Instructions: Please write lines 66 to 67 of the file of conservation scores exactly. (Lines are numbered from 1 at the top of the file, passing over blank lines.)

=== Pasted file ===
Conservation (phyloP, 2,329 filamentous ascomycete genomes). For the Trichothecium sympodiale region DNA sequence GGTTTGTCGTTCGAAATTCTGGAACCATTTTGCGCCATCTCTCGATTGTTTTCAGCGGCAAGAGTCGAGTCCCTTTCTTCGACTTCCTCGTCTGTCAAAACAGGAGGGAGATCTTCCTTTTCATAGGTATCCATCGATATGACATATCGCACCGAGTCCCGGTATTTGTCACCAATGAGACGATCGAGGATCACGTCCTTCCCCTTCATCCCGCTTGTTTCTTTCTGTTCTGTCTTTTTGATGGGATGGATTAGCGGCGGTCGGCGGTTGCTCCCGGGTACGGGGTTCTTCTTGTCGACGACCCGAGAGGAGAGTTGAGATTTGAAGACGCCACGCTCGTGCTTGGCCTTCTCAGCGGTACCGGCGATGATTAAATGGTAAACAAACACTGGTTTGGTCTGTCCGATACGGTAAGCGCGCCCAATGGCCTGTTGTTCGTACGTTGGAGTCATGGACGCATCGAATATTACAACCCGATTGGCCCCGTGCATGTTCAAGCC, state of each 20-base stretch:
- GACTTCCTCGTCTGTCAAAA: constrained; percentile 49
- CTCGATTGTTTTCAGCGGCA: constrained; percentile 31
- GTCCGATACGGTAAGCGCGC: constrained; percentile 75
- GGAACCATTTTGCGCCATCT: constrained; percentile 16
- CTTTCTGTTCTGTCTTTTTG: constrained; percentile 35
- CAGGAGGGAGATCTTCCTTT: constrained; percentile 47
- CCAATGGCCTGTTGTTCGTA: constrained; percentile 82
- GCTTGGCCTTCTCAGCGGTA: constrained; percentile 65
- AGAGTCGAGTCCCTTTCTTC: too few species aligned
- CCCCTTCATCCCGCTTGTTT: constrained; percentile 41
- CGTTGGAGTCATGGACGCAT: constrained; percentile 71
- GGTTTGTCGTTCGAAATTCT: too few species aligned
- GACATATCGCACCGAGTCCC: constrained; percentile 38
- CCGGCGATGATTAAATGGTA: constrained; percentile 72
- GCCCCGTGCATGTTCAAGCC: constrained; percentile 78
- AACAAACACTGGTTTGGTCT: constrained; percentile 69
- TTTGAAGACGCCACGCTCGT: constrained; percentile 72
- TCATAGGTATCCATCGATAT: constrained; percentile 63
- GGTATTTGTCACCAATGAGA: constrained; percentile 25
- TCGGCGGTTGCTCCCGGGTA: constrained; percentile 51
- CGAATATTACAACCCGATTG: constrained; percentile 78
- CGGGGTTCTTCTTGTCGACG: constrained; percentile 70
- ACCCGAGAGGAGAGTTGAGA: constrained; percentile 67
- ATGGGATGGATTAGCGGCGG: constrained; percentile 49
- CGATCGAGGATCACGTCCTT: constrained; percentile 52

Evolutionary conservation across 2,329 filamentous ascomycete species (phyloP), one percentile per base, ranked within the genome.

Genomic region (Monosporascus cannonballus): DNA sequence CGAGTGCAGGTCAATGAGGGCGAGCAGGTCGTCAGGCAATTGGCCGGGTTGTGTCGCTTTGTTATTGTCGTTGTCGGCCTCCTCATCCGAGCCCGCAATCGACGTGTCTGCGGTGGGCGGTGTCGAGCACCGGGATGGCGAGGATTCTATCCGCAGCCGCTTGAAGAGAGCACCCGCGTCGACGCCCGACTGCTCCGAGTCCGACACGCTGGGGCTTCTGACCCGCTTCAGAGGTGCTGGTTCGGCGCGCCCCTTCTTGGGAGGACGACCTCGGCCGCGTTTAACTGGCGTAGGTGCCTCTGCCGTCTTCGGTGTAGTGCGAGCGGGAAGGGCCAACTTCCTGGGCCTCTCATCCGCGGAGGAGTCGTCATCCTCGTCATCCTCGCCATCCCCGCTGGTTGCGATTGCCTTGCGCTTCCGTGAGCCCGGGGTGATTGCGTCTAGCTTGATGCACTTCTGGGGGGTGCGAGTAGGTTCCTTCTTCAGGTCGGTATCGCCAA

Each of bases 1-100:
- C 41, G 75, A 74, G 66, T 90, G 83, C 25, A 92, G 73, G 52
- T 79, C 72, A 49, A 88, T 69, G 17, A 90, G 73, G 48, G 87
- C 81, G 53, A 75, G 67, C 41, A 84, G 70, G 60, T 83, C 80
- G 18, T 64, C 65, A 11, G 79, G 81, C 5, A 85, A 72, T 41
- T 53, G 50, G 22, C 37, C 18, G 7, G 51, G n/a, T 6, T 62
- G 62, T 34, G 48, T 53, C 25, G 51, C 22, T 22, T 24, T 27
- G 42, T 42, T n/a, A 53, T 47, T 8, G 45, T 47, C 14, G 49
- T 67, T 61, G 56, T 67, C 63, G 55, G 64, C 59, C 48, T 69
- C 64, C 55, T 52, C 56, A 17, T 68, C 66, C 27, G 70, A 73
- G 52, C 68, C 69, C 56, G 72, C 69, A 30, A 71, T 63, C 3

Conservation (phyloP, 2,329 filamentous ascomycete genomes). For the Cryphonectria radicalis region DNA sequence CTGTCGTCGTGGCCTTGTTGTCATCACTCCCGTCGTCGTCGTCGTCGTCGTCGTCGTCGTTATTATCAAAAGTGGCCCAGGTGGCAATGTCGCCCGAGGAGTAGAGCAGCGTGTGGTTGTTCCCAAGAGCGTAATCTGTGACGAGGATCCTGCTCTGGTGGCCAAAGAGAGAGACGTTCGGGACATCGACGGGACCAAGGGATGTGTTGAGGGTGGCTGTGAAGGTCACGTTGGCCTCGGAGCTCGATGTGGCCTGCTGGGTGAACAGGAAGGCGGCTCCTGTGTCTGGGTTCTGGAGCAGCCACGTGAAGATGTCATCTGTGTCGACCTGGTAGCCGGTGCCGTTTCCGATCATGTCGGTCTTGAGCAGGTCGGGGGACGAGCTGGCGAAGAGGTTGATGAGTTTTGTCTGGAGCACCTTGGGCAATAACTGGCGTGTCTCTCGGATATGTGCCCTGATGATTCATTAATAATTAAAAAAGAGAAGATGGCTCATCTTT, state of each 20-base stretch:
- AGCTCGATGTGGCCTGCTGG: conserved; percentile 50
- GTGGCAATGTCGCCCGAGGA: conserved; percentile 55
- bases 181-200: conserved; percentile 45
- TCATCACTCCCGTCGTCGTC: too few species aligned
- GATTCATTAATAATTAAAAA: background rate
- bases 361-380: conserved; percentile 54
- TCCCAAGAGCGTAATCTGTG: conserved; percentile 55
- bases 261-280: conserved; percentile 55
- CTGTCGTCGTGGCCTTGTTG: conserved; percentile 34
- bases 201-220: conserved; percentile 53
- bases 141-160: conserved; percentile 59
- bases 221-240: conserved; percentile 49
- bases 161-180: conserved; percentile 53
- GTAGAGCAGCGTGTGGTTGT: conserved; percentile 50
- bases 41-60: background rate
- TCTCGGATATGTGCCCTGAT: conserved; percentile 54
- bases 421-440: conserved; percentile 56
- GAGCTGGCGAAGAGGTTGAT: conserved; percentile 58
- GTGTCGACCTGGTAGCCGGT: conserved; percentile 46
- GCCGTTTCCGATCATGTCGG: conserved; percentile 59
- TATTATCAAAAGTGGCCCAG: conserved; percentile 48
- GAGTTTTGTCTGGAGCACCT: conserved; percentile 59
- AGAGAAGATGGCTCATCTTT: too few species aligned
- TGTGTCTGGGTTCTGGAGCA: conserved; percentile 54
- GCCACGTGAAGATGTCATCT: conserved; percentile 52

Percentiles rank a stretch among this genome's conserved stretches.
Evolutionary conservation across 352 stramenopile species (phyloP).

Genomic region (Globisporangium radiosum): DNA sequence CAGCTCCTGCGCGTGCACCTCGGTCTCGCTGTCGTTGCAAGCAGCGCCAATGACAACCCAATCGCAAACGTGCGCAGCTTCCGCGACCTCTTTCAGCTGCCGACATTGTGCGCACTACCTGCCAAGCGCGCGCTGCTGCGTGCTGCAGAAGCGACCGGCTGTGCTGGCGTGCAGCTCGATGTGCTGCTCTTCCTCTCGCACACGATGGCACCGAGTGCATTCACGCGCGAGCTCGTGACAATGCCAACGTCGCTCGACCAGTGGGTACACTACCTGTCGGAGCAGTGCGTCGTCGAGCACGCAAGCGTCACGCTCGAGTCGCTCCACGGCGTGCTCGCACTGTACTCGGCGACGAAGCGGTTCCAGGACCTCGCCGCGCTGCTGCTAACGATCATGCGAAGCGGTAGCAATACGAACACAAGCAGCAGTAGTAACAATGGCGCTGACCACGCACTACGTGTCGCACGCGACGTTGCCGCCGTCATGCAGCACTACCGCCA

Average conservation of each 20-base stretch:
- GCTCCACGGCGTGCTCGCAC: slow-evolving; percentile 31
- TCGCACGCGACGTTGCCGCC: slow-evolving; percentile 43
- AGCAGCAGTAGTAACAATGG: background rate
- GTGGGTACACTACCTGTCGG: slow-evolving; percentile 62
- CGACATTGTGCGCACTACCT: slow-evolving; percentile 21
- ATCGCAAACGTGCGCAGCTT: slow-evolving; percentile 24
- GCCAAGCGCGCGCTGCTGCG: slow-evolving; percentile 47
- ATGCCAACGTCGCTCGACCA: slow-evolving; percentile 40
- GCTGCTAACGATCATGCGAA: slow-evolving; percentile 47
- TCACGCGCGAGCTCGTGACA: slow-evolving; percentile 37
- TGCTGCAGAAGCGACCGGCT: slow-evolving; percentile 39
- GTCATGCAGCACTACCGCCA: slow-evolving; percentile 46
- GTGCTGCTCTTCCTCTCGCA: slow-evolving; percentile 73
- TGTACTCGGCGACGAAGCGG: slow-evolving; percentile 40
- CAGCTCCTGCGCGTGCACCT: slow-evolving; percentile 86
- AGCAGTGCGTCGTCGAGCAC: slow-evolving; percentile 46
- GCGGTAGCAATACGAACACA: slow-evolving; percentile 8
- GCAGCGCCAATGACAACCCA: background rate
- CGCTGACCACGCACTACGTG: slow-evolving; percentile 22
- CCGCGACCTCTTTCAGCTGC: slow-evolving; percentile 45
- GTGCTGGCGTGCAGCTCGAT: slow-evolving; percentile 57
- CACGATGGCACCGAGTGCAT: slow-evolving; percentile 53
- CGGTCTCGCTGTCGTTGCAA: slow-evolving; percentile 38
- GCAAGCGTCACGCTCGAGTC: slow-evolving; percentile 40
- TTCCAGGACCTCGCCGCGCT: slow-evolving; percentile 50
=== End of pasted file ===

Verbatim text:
Percentiles rank a stretch among this genome's conserved stretches.
Evolutionary conservation across 352 stramenopile species (phyloP).